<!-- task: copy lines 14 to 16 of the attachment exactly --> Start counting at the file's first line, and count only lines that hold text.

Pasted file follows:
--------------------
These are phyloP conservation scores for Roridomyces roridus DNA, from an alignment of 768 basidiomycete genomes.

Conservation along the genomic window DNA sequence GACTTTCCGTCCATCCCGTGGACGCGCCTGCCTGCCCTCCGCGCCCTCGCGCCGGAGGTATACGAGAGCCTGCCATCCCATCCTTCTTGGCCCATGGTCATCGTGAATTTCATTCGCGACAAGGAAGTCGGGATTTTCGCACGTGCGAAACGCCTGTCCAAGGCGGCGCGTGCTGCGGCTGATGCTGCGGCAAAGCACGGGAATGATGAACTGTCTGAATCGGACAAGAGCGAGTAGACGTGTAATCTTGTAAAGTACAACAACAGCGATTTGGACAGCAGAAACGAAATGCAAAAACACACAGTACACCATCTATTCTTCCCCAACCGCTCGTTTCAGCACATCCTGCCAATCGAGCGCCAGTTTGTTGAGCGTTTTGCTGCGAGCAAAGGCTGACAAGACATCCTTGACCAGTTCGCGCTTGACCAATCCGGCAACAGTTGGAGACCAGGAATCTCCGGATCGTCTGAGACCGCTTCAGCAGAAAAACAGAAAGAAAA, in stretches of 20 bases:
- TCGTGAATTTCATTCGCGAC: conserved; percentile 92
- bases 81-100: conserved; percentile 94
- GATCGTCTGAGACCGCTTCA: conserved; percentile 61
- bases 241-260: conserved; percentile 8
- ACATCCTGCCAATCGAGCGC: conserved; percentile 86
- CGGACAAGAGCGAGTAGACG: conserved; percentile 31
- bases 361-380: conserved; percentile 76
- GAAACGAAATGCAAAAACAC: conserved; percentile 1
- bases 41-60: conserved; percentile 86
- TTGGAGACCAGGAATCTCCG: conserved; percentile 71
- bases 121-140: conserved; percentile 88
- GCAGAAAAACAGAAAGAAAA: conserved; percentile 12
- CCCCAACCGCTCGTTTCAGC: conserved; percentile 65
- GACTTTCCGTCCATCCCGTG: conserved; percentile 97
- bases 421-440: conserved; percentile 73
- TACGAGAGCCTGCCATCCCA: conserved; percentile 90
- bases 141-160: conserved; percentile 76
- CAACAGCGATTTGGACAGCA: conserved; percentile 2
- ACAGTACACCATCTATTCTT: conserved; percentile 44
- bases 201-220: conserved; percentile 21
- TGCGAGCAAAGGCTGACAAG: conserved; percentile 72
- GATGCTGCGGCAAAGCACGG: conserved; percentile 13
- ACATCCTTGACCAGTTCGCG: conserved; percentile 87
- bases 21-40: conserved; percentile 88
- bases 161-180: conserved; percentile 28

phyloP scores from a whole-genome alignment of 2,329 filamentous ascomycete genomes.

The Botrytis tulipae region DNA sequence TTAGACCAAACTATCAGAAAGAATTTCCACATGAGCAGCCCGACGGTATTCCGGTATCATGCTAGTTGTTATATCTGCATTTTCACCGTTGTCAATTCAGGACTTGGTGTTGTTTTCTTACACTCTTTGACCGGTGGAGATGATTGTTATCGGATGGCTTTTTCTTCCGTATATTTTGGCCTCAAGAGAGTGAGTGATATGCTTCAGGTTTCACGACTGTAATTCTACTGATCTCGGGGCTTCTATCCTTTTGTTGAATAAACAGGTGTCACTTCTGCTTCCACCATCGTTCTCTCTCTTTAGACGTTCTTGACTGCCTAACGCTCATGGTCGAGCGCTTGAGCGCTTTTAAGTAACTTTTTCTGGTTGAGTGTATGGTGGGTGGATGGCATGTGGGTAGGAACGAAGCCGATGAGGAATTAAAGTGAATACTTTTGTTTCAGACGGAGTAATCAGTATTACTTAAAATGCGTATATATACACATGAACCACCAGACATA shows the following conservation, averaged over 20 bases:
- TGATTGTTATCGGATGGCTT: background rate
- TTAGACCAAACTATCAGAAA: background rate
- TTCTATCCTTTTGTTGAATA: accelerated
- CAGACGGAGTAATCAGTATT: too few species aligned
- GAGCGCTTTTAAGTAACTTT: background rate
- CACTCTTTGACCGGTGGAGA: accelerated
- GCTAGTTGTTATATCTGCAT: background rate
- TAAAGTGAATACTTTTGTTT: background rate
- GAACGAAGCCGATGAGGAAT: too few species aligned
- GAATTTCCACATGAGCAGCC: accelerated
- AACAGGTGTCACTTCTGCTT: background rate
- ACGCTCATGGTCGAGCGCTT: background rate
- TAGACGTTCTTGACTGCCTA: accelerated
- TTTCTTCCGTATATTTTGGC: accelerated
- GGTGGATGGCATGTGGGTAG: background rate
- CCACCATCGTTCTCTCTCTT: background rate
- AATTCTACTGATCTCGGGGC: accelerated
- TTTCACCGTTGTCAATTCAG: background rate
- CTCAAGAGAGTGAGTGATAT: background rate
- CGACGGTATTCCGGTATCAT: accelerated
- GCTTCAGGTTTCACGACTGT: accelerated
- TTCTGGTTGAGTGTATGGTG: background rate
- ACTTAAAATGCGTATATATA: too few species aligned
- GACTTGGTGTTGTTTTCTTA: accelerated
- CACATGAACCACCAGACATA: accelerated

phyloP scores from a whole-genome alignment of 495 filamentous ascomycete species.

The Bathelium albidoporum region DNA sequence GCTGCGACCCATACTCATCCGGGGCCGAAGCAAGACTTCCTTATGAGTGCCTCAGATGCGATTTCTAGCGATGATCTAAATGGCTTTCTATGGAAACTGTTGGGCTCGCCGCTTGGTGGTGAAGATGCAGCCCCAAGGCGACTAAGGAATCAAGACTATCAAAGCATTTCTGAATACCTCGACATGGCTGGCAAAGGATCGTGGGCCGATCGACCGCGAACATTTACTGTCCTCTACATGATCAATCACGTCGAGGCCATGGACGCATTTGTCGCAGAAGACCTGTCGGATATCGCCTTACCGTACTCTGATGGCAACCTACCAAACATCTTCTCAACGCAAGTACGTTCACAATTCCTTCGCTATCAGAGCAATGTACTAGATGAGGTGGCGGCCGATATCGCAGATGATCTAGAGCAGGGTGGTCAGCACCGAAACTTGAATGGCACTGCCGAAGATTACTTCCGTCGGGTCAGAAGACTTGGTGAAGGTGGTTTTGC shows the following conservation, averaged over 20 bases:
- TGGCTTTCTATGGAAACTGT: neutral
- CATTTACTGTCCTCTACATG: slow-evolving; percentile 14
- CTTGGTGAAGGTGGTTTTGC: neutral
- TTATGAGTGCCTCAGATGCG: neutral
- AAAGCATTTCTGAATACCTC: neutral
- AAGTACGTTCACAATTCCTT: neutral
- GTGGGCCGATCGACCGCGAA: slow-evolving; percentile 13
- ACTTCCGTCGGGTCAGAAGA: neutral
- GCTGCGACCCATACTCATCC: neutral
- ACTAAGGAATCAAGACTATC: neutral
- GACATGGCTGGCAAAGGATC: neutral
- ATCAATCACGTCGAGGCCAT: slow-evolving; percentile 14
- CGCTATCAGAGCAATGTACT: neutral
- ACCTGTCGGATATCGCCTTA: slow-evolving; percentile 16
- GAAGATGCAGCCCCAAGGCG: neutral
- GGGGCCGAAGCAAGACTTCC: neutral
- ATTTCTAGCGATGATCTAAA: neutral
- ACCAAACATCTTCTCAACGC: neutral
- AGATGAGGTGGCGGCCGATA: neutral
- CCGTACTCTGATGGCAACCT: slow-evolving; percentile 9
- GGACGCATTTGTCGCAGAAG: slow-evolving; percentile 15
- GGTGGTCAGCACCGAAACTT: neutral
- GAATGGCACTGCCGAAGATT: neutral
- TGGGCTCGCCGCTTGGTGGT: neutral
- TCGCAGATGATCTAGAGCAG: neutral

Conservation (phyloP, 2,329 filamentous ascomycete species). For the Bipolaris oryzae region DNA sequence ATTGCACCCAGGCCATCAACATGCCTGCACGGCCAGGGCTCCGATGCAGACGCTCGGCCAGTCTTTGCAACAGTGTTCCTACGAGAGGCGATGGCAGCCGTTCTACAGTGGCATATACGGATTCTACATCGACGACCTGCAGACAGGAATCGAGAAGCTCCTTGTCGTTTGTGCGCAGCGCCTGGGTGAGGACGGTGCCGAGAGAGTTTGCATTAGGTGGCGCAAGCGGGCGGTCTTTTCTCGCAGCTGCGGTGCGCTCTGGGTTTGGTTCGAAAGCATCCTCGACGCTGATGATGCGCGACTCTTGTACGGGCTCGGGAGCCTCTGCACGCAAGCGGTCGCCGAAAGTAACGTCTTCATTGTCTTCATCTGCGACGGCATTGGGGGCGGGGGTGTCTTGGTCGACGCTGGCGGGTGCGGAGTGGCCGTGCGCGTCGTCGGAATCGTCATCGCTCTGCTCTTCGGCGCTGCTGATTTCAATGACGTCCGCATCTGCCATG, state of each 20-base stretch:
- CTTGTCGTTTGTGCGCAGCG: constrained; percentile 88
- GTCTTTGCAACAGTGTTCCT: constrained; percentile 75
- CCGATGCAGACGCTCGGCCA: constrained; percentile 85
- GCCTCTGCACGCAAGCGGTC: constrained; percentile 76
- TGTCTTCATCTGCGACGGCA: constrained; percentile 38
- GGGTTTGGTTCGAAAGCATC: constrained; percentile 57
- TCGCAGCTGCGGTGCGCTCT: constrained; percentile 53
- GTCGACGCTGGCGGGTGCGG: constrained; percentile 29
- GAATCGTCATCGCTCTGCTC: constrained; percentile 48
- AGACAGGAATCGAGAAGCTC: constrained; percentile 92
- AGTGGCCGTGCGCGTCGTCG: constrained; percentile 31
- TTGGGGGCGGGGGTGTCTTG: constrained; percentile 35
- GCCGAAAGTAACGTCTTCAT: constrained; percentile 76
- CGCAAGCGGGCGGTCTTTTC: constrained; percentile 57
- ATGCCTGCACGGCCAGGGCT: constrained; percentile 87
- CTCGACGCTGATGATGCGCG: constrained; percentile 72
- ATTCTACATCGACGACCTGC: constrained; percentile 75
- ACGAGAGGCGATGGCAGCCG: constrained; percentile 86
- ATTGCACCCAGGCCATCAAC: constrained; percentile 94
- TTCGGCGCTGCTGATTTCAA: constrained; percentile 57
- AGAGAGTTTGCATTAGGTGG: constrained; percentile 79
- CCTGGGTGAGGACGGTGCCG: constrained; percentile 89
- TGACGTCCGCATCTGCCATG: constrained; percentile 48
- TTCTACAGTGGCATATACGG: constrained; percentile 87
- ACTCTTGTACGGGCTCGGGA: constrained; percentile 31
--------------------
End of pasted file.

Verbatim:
- GCAGAAAAACAGAAAGAAAA: conserved; percentile 12
- CCCCAACCGCTCGTTTCAGC: conserved; percentile 65
- GACTTTCCGTCCATCCCGTG: conserved; percentile 97